First things first, we have to prepare the equation. Feel free to keep it horizontal,  write it vertically, or use a division bar if you’d like. Use whatever method you feel comfortable with.

Remember: The dividend (15) belongs inside the division bar if you choose to use that method.

### 2. Start with the first digit of the dividend from the left

As we begin to divide, we need to start from the first digit from the left (in this case, 1) and ask ourselves: Does the divisor (3) go into 1 at least once?

The answer here is “no,” so we will then evaluate the first AND second integer (making 15) as a dividend.

We ask again: Does the divisor (3) go into 15 at least once?

Now, the answer is “yes” — we just have to count how many times 3 can go into 15, starting our division process.*

*NOTE: You can do this by using basic arithmetic operations (such as multiplication) to “undo” the problem (i.e., 3 x ? = 15) or counting by threes until you reach 15.

In our case, 3 goes into 15 a total of five times.

### 3. Divide it by the divisor and write the answer on top as the quotient

Now that we know that 15 ÷ 3 = 5, it’s time to write it into our equation. Go ahead and write 5 behind the equals sign or standing tall at the top of your division bar.

### 4. Subtract the product of the divisor and the digit written in the quotient from the first digit of the dividend

Now, we have to check our work. We have to ask ourselves: What is 5 x 3? Does it equal our dividend? If it does, you’re golden — you’ve done it!

Do the multiplication, and then subtract your product to ensure that there’s no other steps remaining (like you’d see in the case of a remainder).

In our example, 15 – 15 = 0…so no remainder or further action is needed.

### 5. Bring down the next digit in the dividend (if possible)

In other problems, if you did have a three or four digit dividend, you might need to bring down the next digit in the dividend, and determine if your divisor divides that number cleanly.

You would then repeat the division process, putting your answer over the third or “next” place above the division bar as part of the quotient.

Next, yo would repeat step 4 to determine if more steps in the division process are needed.

In our example, we don’t have to do this, so we will leave it as is. Good work!

### 6. Repeat

Congratulations! You just broke a large number down into equal, separate parts. It’s time to repeat the process for your other problems.

## What is long division?

Long division is a form of division that’s used to break down larger numbers and will generally repeat steps 1-6 above at least three or more times.

We’ll work on that stuff later — for now, let’s just focus on mastering the basics!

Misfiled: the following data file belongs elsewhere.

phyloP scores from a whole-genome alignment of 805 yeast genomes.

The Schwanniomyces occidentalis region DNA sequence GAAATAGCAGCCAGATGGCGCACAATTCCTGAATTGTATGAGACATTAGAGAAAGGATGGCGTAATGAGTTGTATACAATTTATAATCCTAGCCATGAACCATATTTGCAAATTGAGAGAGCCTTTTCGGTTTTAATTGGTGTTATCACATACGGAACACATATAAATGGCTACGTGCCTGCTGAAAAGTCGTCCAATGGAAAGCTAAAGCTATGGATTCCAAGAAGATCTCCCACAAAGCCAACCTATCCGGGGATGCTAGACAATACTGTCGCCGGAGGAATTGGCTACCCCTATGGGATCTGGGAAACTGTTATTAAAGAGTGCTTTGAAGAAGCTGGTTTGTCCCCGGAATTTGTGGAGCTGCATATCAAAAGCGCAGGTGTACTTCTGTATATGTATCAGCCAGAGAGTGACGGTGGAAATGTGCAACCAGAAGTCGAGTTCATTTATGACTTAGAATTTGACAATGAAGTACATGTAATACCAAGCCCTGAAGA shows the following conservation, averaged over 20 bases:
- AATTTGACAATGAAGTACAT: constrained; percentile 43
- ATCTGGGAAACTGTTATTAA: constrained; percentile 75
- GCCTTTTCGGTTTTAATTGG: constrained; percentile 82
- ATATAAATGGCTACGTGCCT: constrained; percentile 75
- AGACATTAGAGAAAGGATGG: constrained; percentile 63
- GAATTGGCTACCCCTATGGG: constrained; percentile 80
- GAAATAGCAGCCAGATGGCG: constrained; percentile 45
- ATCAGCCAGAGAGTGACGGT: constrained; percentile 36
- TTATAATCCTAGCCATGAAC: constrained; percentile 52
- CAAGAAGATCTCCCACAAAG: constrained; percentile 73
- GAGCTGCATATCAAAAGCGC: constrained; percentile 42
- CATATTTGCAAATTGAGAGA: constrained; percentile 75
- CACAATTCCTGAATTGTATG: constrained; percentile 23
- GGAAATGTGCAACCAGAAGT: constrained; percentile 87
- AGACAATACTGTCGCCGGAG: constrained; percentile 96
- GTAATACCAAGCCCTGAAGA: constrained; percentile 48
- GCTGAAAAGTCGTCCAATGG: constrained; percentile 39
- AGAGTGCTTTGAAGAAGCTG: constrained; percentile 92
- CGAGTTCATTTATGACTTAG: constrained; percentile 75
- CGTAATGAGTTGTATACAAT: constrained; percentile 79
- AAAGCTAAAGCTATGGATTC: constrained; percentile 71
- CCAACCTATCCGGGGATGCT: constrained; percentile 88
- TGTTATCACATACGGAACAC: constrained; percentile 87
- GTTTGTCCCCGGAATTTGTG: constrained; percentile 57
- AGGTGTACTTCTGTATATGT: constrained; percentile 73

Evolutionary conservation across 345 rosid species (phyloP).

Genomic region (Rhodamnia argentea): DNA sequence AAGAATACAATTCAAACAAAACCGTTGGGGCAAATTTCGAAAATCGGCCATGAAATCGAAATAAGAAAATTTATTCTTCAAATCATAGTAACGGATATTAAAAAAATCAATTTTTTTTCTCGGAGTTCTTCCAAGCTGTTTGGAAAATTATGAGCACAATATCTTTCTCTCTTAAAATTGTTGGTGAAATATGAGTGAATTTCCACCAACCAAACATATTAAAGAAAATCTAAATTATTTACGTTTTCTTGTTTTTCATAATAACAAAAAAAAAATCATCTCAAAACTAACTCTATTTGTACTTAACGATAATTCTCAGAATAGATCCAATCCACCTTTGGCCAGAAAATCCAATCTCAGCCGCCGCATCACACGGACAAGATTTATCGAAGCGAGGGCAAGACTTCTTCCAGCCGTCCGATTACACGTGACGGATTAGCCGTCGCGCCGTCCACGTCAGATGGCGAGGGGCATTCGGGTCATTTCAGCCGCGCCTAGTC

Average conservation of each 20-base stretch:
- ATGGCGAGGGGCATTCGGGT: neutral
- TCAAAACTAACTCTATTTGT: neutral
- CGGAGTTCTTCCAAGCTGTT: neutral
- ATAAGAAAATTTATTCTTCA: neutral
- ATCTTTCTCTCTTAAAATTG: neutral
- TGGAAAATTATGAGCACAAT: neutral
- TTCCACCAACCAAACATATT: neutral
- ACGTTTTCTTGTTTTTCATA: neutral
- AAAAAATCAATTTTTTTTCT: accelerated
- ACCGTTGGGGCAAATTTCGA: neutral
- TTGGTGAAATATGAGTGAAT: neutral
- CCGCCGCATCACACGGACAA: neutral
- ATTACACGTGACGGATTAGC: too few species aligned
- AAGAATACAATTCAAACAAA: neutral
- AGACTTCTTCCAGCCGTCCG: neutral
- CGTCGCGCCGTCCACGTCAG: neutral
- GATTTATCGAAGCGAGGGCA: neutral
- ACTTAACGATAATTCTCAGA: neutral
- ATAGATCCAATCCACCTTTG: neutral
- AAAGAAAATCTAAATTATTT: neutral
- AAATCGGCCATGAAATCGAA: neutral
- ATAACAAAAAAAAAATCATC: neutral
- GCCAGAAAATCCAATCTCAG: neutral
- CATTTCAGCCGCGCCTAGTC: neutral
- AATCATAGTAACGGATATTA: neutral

## Working with remainders

What happens when you wind up with a little extra left over, you might ask? While it can look pretty scary, it’s simple to solve.

To do this, you’ll repeat steps one through five above until you get a number that cannot continue to be divided evenly. At this point, you’ll do a few additional steps:

• Determine how many times the divisor goes in to the product of your current answer and the divisor. This won’t be a clean number, and that’s OKAY — that’s what your remainder process is for.
• Complete the subtraction steps. After you get your number, complete the subtraction steps and write your answer below the subtraction bar.
• Do a quick check. If you cannot use your divisor to break your difference down into smaller pieces, that is your remainder. You can note it as: Answer R#.
• For example: In the case of 16 ➗ 3, we would write the quotient as: 5R1.

When you see that there’s zero left over, or if there is no way for the divisor to divide into the dividend, that means that your problem is solved!

## Let’s practice together

### 1. 20 ➗ 6

• We know that our divisor is going to be 6, and our dividend (the number being divided) is 20. We identify them, and we put them into a division bar, like this:
•  6 ⟌ 20
• We ask: “How many times can 6 go into 2?”
• 6 is greater than 2, so we will not be able to put a number over the 2. We then consider, “How many times can 6 go into 20?”
• Well, this is a bit of a challenge! 6 does not go into 20 evenly. 6 x 3= 18, and 6 x 4= 24. So, 6 can go into 20 three times, but it won’t go evenly.
• So, we add the 3 over the 0, above the division bar.
• We put the product of 6 x 3 (our divisor x our quotient) under the dividend and subtract to determine if the a remainder in our difference.
• There is a remainder of 2. We write our quotient as: 3R2.

### 2. 5 ➗ 1

• We know that our divisor is going to be 1, and our dividend (the number being divided) is 5. We identify them, and we put them properly into a division bar.
• We ask: “How many times can 1 go into 5?”
• Instead of working the problem counting or using multiplication, we remember the Division By 1 Property.
• We put 5 at the top of our division bar, since any integer that is divided by 1 will always be itself.
• There is no remainder for these types of Division By 1 Property problems. We can move on to the next problem.